Wasting votes in local elections – to what extent does David Cameron want to prevent it?
Conscious of the disillusionment and cynicism of the electorate, David Cameron has set much store by what he calls 'localism'. Indeed, back in February the Conservative Party published Control Shift – Returning power to local communities – part of Responsibility Agenda - Policy Green Paper No.9.
When Conservative voters are successful in turfing out Labour and Liberal Democrat councillors and winning control of a council, they expect to see Conservative policies being followed. When that does not occur, they doubtless make a mental note, and may well be more inclined not to bother at all next time.
Cranmer thinks this is both reasonable and wholly understandable. And if these voters happen to be party members, they may further inclined to let their memberships lapse and withdraw altogether from associational political life.
His Grace spoke recently on ‘Conservative plans to strengthen the family’, even suggesting that Iain Duncan Smith should be made the Minister for Social Justice in the next government. He wrote, “On marriage and the family, Parliament and political parties have been so afraid of doing the wrong thing that they have ceased to do what is so plainly right.”
Cranmer has learned that Conservative councillors who are now in a substantial majority and whose councils are also in a substantial majority on the Local Government Association are now among those ‘so afraid of doing the wrong thing that they have ceased to do what is so plainly right’. In this case, it is in ensuring that the LGA reflects the views of the majority of its members.
But rather than paying attention to ‘Conservative plans to strengthen the family’, the LGA has been pursuing the ‘every choice of lifestyle’ agenda of this Labour government which undermines the family. LACORS, which is the Local Authorities Coordinators of Regulatory Services, commissioned One Plus One to provide some web pages to which registrars could signpost couples visiting registry offices.
One Plus One ‘puts research into practice. We investigate what makes relationships work – or fall apart – and make the findings accessible to everyone interested in strengthening and supporting couple and family relationships’, state the pages of their www.coupleconnection.net website.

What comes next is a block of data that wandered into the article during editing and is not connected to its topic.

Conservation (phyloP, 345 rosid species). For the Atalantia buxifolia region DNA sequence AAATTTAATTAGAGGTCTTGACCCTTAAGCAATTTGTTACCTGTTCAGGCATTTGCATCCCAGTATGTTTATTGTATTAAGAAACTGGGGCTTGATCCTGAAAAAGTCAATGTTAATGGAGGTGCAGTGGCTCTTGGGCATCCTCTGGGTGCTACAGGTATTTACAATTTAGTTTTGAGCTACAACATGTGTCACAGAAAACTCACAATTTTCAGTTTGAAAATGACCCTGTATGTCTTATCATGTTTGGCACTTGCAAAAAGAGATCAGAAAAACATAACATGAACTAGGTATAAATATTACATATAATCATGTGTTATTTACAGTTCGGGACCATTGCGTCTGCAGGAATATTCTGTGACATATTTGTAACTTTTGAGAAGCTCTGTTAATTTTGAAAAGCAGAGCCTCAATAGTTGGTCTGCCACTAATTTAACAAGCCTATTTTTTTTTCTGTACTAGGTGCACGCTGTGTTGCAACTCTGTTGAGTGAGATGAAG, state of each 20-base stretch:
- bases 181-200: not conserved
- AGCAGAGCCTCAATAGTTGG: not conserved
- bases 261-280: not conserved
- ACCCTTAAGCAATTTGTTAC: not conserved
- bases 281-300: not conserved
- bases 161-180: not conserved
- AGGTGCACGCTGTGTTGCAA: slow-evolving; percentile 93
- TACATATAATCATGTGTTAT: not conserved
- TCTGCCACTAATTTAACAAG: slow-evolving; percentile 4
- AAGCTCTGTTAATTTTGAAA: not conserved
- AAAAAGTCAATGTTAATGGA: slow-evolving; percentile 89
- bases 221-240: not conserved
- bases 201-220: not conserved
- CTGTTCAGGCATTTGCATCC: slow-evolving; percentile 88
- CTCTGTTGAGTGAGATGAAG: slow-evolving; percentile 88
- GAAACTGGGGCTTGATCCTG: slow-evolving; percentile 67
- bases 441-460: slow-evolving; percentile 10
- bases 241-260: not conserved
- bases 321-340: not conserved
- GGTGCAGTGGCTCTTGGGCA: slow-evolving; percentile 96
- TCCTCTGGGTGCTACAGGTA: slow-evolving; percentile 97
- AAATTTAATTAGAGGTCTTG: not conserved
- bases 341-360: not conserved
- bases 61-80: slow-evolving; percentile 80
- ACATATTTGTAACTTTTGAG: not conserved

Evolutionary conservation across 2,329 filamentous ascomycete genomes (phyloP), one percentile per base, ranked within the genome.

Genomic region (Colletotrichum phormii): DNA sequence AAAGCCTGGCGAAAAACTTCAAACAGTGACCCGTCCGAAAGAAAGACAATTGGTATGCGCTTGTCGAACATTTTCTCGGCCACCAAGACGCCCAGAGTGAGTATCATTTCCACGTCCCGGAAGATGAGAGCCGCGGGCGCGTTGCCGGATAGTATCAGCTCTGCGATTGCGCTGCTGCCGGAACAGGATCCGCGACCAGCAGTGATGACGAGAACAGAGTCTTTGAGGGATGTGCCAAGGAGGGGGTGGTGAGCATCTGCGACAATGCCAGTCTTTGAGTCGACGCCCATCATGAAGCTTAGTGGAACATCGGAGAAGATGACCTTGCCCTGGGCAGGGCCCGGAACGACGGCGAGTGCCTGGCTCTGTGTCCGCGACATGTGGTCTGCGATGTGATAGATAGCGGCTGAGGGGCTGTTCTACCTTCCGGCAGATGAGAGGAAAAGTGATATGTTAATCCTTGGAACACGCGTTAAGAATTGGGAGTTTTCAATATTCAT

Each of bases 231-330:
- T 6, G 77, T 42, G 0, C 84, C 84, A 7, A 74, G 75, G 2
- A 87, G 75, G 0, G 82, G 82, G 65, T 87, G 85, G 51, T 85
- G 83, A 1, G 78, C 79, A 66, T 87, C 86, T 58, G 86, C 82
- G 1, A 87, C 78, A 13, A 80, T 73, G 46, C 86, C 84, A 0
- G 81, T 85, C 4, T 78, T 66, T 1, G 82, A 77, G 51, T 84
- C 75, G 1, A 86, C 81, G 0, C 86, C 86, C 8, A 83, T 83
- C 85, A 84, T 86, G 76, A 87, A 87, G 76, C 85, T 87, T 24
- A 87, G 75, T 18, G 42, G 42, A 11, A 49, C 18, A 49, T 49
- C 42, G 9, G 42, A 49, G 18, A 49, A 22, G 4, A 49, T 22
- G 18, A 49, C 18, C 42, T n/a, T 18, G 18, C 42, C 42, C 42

However, the front page does not even include the word 'marriage'. The claim ‘We investigate what makes relationships work’ does not look like a comprehensive one. It certainly apopears to be an unsuitable area to which to one might signpost couples, especially for Conservative councils which do not subscribe to the ‘every choice of lifestyle’ agenda of the Government which the One Plus One and the Couple Connection web sites manifestly promote.
At the Conservative Party conference last year, the Conservative Shadow Minister for the Family, Maria Miller MP, announced: “We want local registrars to start signposting couples to pre-marital education as a matter of routine. The Local Government Association who co-ordinate the role of wedding registrars, agree and I am pleased to say that they (are) putting forward this policy so that every young couple getting married will be made aware of the benefits they would get from relationship support at this critical point in their life.”
One has to ask who might do something about this unsatisfactory state of affairs? Clearly something needs to be done; all that has been done hitherto has not been executed in a way that the majority of Conservative voters in local elections might have expected. What has been implemented is much closer to current government policy than strengthening marriage and the family.
The policy is now opaque: the responsibilities are not all transparent. There is no published explanation from any of the parties involved as to what is going on, apart from Maria Miller's speech last year.
Words are but wind that do from men proceed;
None but Chamelions on bare Air can feed;
Great men large hopeful promises may utter;
But words did never Fish or Parsnips butter.
(From Epigrammes, 1651, by John Taylor)